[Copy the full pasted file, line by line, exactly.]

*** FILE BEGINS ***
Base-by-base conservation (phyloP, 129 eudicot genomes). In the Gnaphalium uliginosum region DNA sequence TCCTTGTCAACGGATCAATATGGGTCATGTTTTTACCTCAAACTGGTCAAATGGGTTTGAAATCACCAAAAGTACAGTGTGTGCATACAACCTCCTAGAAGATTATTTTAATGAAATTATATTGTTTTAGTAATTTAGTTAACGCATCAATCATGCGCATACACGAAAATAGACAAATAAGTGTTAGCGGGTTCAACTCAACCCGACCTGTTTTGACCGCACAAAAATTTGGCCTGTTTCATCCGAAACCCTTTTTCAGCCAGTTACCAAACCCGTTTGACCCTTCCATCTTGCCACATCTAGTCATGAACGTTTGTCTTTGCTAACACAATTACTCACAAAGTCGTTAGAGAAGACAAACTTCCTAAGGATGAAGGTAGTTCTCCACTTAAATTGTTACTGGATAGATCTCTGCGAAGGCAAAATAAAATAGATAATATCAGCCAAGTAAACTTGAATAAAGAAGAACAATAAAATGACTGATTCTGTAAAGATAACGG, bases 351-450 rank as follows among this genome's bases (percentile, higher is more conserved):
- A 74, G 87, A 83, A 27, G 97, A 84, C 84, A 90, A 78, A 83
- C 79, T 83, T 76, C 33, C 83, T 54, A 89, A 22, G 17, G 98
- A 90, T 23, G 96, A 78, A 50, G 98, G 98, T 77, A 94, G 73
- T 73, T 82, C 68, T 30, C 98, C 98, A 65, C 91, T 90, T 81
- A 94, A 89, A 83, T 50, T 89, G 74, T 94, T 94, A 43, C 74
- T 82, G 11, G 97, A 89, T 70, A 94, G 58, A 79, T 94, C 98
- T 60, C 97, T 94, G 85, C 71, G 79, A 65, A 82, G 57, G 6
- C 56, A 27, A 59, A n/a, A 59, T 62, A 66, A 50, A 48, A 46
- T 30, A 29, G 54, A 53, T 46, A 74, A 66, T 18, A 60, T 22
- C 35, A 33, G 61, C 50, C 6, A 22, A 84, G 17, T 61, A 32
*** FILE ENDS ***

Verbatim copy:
Base-by-base conservation (phyloP, 129 eudicot genomes). In the Gnaphalium uliginosum region DNA sequence TCCTTGTCAACGGATCAATATGGGTCATGTTTTTACCTCAAACTGGTCAAATGGGTTTGAAATCACCAAAAGTACAGTGTGTGCATACAACCTCCTAGAAGATTATTTTAATGAAATTATATTGTTTTAGTAATTTAGTTAACGCATCAATCATGCGCATACACGAAAATAGACAAATAAGTGTTAGCGGGTTCAACTCAACCCGACCTGTTTTGACCGCACAAAAATTTGGCCTGTTTCATCCGAAACCCTTTTTCAGCCAGTTACCAAACCCGTTTGACCCTTCCATCTTGCCACATCTAGTCATGAACGTTTGTCTTTGCTAACACAATTACTCACAAAGTCGTTAGAGAAGACAAACTTCCTAAGGATGAAGGTAGTTCTCCACTTAAATTGTTACTGGATAGATCTCTGCGAAGGCAAAATAAAATAGATAATATCAGCCAAGTAAACTTGAATAAAGAAGAACAATAAAATGACTGATTCTGTAAAGATAACGG, bases 351-450 rank as follows among this genome's bases (percentile, higher is more conserved):
- A 74, G 87, A 83, A 27, G 97, A 84, C 84, A 90, A 78, A 83
- C 79, T 83, T 76, C 33, C 83, T 54, A 89, A 22, G 17, G 98
- A 90, T 23, G 96, A 78, A 50, G 98, G 98, T 77, A 94, G 73
- T 73, T 82, C 68, T 30, C 98, C 98, A 65, C 91, T 90, T 81
- A 94, A 89, A 83, T 50, T 89, G 74, T 94, T 94, A 43, C 74
- T 82, G 11, G 97, A 89, T 70, A 94, G 58, A 79, T 94, C 98
- T 60, C 97, T 94, G 85, C 71, G 79, A 65, A 82, G 57, G 6
- C 56, A 27, A 59, A n/a, A 59, T 62, A 66, A 50, A 48, A 46
- T 30, A 29, G 54, A 53, T 46, A 74, A 66, T 18, A 60, T 22
- C 35, A 33, G 61, C 50, C 6, A 22, A 84, G 17, T 61, A 32